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State v. Ho Rhee

Court of Appeals of Oregon

June 17, 2015

STATE OF OREGON, Plaintiff-Respondent,
v.
STEVEN SANG HO RHEE, Defendant-Appellant

Submitted March 30, 2015.

C122744CR, C11435CR. Washington County Circuit Court. Rick Knapp, Judge.

Peter Gartlan, Chief Defender, and Ingrid A. MacFarlane, Senior Deputy Public Defender, Office of Public Defense Services, filed the brief for appellant.

Ellen F. Rosenblum, Attorney General, Anna M. Joyce, Solicitor General, and Greg Rios, Assistant Attorney General, filed the brief for respondent.

Before Sercombe, Presiding Judge, and Hadlock, Judge, and Tookey, Judge.

OPINION

Page 39

[271 Or.App. 748] HADLOCK, J.

Defendant appeals judgments in two criminal cases. In one of those cases, Washington County C122744CR, defendant was convicted of attempted first-degree robbery, attempted second-degree robbery, unlawful use of a weapon (UUW), unlawful delivery of methamphetamine, and unlawful possession of methamphetamine. In the second case, Washington County C111435CR, defendant's probation on other, earlier convictions was revoked based on his new convictions in case C122744CR. In this consolidated appeal, defendant challenges his conviction for attempted second-degree robbery in case C122744CR, making an unpreserved argument that the trial court should have entered a judgment of acquittal on that charge based on the reasoning in State v. Rennells, 213 Or.App. 423, 162 P.3d 1006 (2007).[1] Defendant also argues that the trial court erred by not merging the guilty verdicts for UUW and attempted first-degree robbery into a single conviction. Finally, defendant argues that the trial court erred by ordering him to pay attorney fees in the amount of $1100 and $230; that was an error, defendant contends, because the record includes no evidence of his ability to pay fees.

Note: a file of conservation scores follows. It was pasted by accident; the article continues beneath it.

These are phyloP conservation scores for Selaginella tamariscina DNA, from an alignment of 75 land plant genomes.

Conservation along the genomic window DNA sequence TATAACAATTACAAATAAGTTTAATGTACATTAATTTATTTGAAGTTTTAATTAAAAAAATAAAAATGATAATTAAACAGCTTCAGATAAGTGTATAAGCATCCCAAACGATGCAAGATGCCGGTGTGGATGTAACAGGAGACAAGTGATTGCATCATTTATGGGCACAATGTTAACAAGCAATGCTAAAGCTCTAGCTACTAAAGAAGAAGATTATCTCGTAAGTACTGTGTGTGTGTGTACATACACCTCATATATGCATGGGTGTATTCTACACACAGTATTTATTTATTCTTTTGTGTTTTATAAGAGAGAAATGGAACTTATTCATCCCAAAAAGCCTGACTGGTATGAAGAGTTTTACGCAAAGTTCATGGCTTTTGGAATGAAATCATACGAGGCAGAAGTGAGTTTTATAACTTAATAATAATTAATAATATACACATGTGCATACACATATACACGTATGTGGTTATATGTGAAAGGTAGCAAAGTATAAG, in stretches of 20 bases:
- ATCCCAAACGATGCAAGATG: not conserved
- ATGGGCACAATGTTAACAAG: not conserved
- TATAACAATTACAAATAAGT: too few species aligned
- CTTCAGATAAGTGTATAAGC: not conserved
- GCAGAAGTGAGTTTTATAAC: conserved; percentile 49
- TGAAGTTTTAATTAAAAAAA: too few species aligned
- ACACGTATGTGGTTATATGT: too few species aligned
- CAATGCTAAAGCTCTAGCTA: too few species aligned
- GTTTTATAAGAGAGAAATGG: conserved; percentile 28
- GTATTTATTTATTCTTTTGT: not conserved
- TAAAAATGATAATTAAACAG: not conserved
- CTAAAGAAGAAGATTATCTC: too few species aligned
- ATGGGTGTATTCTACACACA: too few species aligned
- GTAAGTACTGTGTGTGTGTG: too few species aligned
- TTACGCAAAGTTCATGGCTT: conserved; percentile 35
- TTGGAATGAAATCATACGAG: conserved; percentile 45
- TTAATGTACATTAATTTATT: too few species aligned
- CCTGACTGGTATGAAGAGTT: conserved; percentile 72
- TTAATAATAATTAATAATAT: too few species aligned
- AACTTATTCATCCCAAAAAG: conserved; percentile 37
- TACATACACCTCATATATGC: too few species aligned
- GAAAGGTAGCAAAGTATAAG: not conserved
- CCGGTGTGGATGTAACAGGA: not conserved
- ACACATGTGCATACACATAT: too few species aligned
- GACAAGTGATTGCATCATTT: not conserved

We reject without written discussion defendant's argument that the trial court plainly erred, under Rennells, by not entering a judgment of acquittal on the charge of attempted second-degree robbery. Furthermore, reviewing for legal error, State v. Burris, 270 Or.App. 512, 514, 348 P.3d 338 (2015), we reject defendant's merger argument for the reasons set out below. However, we agree with defendant that the trial court plainly erred when it ordered him to pay attorney fees, and we exercise our discretion to correct that error. Accordingly, we reverse the portions of the judgments [271 Or.App. 749] that require defendant to pay attorney fees, and we other-wise affirm.